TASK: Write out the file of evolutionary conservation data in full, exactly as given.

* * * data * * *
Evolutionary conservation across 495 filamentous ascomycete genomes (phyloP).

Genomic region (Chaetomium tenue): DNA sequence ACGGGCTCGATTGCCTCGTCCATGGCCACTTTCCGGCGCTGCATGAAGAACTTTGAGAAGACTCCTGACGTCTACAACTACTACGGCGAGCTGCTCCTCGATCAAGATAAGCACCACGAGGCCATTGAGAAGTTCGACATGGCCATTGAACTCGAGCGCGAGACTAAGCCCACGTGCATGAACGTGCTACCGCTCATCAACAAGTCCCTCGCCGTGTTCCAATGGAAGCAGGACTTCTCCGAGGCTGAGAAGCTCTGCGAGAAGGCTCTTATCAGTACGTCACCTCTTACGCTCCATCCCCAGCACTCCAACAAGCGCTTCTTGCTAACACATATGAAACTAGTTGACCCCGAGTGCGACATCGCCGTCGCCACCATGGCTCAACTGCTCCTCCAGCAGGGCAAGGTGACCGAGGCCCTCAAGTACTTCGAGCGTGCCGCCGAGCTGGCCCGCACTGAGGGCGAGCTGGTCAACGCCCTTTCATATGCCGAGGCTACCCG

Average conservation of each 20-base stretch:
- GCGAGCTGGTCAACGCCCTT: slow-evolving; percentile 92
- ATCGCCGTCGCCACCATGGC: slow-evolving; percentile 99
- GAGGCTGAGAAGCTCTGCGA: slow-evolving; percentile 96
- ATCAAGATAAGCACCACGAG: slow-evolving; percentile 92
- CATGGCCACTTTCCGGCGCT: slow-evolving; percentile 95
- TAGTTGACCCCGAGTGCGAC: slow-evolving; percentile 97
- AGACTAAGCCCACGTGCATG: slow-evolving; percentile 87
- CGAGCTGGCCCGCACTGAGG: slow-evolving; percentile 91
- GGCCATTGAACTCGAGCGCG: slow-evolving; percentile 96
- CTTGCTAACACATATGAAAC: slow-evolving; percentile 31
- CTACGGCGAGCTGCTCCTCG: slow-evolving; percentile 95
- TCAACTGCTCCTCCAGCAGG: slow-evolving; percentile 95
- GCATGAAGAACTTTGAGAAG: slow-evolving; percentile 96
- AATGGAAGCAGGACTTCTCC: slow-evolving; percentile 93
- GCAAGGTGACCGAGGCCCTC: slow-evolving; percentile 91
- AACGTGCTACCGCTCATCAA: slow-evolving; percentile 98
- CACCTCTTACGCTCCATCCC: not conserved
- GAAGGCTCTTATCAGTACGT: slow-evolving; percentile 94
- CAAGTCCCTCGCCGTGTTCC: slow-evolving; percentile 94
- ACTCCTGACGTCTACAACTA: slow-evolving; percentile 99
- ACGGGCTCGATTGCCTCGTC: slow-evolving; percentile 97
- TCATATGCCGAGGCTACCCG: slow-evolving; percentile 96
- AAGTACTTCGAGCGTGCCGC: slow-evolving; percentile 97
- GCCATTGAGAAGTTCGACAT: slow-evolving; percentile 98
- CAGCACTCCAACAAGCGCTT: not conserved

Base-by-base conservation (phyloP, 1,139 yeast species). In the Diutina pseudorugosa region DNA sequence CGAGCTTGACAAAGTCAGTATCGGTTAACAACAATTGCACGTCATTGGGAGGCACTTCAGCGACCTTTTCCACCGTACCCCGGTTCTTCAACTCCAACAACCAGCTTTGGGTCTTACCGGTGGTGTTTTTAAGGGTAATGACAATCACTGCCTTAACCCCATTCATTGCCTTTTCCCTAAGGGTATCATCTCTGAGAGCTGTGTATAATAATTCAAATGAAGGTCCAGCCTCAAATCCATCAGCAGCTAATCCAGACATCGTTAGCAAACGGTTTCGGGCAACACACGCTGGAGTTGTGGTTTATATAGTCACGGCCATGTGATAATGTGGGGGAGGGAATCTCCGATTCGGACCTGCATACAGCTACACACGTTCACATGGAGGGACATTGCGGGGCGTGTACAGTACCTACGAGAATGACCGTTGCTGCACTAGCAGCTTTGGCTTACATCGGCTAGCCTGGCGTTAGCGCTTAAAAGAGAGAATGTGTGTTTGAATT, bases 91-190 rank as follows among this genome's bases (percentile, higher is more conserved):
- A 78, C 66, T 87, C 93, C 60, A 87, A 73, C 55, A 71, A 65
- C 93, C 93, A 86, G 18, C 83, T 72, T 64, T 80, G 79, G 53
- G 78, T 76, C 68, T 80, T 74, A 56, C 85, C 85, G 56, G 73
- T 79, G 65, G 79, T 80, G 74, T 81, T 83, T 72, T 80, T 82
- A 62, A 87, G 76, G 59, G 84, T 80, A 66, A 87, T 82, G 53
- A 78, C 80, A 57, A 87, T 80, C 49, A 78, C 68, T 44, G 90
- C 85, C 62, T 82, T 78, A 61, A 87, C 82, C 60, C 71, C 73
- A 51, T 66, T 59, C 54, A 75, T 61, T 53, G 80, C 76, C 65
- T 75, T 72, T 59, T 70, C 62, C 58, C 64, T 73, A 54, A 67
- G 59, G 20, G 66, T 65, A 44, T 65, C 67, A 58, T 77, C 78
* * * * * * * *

Evolutionary conservation across 495 filamentous ascomycete genomes (phyloP).

Genomic region (Chaetomium tenue): DNA sequence ACGGGCTCGATTGCCTCGTCCATGGCCACTTTCCGGCGCTGCATGAAGAACTTTGAGAAGACTCCTGACGTCTACAACTACTACGGCGAGCTGCTCCTCGATCAAGATAAGCACCACGAGGCCATTGAGAAGTTCGACATGGCCATTGAACTCGAGCGCGAGACTAAGCCCACGTGCATGAACGTGCTACCGCTCATCAACAAGTCCCTCGCCGTGTTCCAATGGAAGCAGGACTTCTCCGAGGCTGAGAAGCTCTGCGAGAAGGCTCTTATCAGTACGTCACCTCTTACGCTCCATCCCCAGCACTCCAACAAGCGCTTCTTGCTAACACATATGAAACTAGTTGACCCCGAGTGCGACATCGCCGTCGCCACCATGGCTCAACTGCTCCTCCAGCAGGGCAAGGTGACCGAGGCCCTCAAGTACTTCGAGCGTGCCGCCGAGCTGGCCCGCACTGAGGGCGAGCTGGTCAACGCCCTTTCATATGCCGAGGCTACCCG

Average conservation of each 20-base stretch:
- GCGAGCTGGTCAACGCCCTT: slow-evolving; percentile 92
- ATCGCCGTCGCCACCATGGC: slow-evolving; percentile 99
- GAGGCTGAGAAGCTCTGCGA: slow-evolving; percentile 96
- ATCAAGATAAGCACCACGAG: slow-evolving; percentile 92
- CATGGCCACTTTCCGGCGCT: slow-evolving; percentile 95
- TAGTTGACCCCGAGTGCGAC: slow-evolving; percentile 97
- AGACTAAGCCCACGTGCATG: slow-evolving; percentile 87
- CGAGCTGGCCCGCACTGAGG: slow-evolving; percentile 91
- GGCCATTGAACTCGAGCGCG: slow-evolving; percentile 96
- CTTGCTAACACATATGAAAC: slow-evolving; percentile 31
- CTACGGCGAGCTGCTCCTCG: slow-evolving; percentile 95
- TCAACTGCTCCTCCAGCAGG: slow-evolving; percentile 95
- GCATGAAGAACTTTGAGAAG: slow-evolving; percentile 96
- AATGGAAGCAGGACTTCTCC: slow-evolving; percentile 93
- GCAAGGTGACCGAGGCCCTC: slow-evolving; percentile 91
- AACGTGCTACCGCTCATCAA: slow-evolving; percentile 98
- CACCTCTTACGCTCCATCCC: not conserved
- GAAGGCTCTTATCAGTACGT: slow-evolving; percentile 94
- CAAGTCCCTCGCCGTGTTCC: slow-evolving; percentile 94
- ACTCCTGACGTCTACAACTA: slow-evolving; percentile 99
- ACGGGCTCGATTGCCTCGTC: slow-evolving; percentile 97
- TCATATGCCGAGGCTACCCG: slow-evolving; percentile 96
- AAGTACTTCGAGCGTGCCGC: slow-evolving; percentile 97
- GCCATTGAGAAGTTCGACAT: slow-evolving; percentile 98
- CAGCACTCCAACAAGCGCTT: not conserved

Base-by-base conservation (phyloP, 1,139 yeast species). In the Diutina pseudorugosa region DNA sequence CGAGCTTGACAAAGTCAGTATCGGTTAACAACAATTGCACGTCATTGGGAGGCACTTCAGCGACCTTTTCCACCGTACCCCGGTTCTTCAACTCCAACAACCAGCTTTGGGTCTTACCGGTGGTGTTTTTAAGGGTAATGACAATCACTGCCTTAACCCCATTCATTGCCTTTTCCCTAAGGGTATCATCTCTGAGAGCTGTGTATAATAATTCAAATGAAGGTCCAGCCTCAAATCCATCAGCAGCTAATCCAGACATCGTTAGCAAACGGTTTCGGGCAACACACGCTGGAGTTGTGGTTTATATAGTCACGGCCATGTGATAATGTGGGGGAGGGAATCTCCGATTCGGACCTGCATACAGCTACACACGTTCACATGGAGGGACATTGCGGGGCGTGTACAGTACCTACGAGAATGACCGTTGCTGCACTAGCAGCTTTGGCTTACATCGGCTAGCCTGGCGTTAGCGCTTAAAAGAGAGAATGTGTGTTTGAATT, bases 91-190 rank as follows among this genome's bases (percentile, higher is more conserved):
- A 78, C 66, T 87, C 93, C 60, A 87, A 73, C 55, A 71, A 65
- C 93, C 93, A 86, G 18, C 83, T 72, T 64, T 80, G 79, G 53
- G 78, T 76, C 68, T 80, T 74, A 56, C 85, C 85, G 56, G 73
- T 79, G 65, G 79, T 80, G 74, T 81, T 83, T 72, T 80, T 82
- A 62, A 87, G 76, G 59, G 84, T 80, A 66, A 87, T 82, G 53
- A 78, C 80, A 57, A 87, T 80, C 49, A 78, C 68, T 44, G 90
- C 85, C 62, T 82, T 78, A 61, A 87, C 82, C 60, C 71, C 73
- A 51, T 66, T 59, C 54, A 75, T 61, T 53, G 80, C 76, C 65
- T 75, T 72, T 59, T 70, C 62, C 58, C 64, T 73, A 54, A 67
- G 59, G 20, G 66, T 65, A 44, T 65, C 67, A 58, T 77, C 78